Trip Start Sep 09, 2004
394Trip End Ongoing
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It took me a while to get my bearings, and for the short time I pottered about laden with luggage I was truly lost, and truly out of context with my new environment.
I'm staying at a guest house, in the thick of the Indian quarter in Chinatown - where the occasional stench of local sewage tinged with pungent aromatic spices puckers your nose and adds another layer to the dust and pollution you're already wearing after just a few minutes. I'm sleeping in a cardboard room with a rickety ceiling fan. I swear, any minute it'll fall off. It's hot here, still so hot, so humid, and I'm showering under a tiny trickle of water with one eye on what I'm doing, the other on the spiny lizard that clings to the wall just above my eye line.
It took me about a day to adjust. During that time I did what I always do - wander around aimlessly. I walked and talked and stuck my head in a few doorways. I sniffed out the food stalls in the filthy side streets and spent a bit of time down at the mosque. When I eventually made it over to Petaling Street I was overwhelmed, comically overwhelmed that is. The street sellers do everything but manhandle you as you make a beeline for the exit that never seems to materialise. Rows and rows of tightly packed stalls line the long cobbled road through the precinct that shoots off occasionally to other stall-infested pathways. Everything from tees and jeans to bags and watches, roasted chestnuts and ice-cold sugary drinks is thrown your way verbally. In most cases you'll be addressed as Sir but in my case it was 'Wanna new watch mate? Hey mate, how bout a pocket calendar? How bout a haircut mate, we can get rid of that mohawk ah? ' Couple that with the accent in which they actually pronounce the word mate and... well let's just say I was laughing hard, and the majority were laughing along with me. I do like it here.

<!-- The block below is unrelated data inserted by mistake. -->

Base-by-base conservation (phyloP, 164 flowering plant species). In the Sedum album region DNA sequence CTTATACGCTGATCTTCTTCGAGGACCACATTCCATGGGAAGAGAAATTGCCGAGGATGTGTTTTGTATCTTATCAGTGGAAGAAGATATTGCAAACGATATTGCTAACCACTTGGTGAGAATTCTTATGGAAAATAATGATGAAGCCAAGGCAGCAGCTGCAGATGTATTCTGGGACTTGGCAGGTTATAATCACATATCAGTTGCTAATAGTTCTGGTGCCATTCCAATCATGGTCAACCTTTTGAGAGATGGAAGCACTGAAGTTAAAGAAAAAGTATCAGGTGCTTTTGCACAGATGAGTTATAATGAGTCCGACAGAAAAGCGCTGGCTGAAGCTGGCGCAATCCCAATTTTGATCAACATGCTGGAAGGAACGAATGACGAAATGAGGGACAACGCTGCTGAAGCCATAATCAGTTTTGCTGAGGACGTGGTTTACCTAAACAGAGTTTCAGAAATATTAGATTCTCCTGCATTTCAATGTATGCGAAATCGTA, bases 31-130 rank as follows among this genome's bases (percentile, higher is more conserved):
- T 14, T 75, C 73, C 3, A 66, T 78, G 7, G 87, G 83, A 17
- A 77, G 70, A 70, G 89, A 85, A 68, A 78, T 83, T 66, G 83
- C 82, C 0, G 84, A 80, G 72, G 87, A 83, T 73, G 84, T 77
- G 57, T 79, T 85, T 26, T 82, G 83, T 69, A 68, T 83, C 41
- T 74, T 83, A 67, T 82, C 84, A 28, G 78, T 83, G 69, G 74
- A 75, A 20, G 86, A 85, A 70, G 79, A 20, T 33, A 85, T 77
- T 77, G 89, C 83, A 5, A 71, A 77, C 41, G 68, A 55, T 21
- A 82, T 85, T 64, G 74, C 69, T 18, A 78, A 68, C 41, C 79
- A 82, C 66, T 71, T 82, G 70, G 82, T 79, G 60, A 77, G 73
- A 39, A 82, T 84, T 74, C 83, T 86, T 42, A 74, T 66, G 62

When I finally made it to the small restaurant there on the east side, I was dripping with sweat and gagging for a cold Tiger. This is where I met Barsie. He'd landed just an hour before and was also taking a moment to regain composure, throw down a couple of swifties and watch the world go by. Barsie's a bit of a Manc-lad, from a similar neck of the woods as me back in England. He's just as laid back, just as happy with the laws of randomness and loves a bit of banter. 'Mad for it' he is. So I've spent the last couple of days with Barsie, flitting about the place and meeting a few locals. Had some great conversations with a couple of Iranians, a Swedish guy who's spent an age walking through China converting to Taoism and a loud bunch of lairy Aussies who were here living it up in the five star resorts. All good. Almost as good as the priceless evening we had last night sat outside an old coffee shop with a couple of Indians and a few Malays I'd met when I first got here. Guitars were out and the table was banterful. Great people.
It's really not difficult to meet people here. I've got more scraps of paper with scrawled down phone numbers in my back pocket than I'd pick up in weeks, and seriously - to walk along and hear a local call out your name, walk over, shake hands, get introduced to a few more friends, shake their hands and get invited out for a brew and a bite to eat is, for me, bordering on perfection..
Where I stayed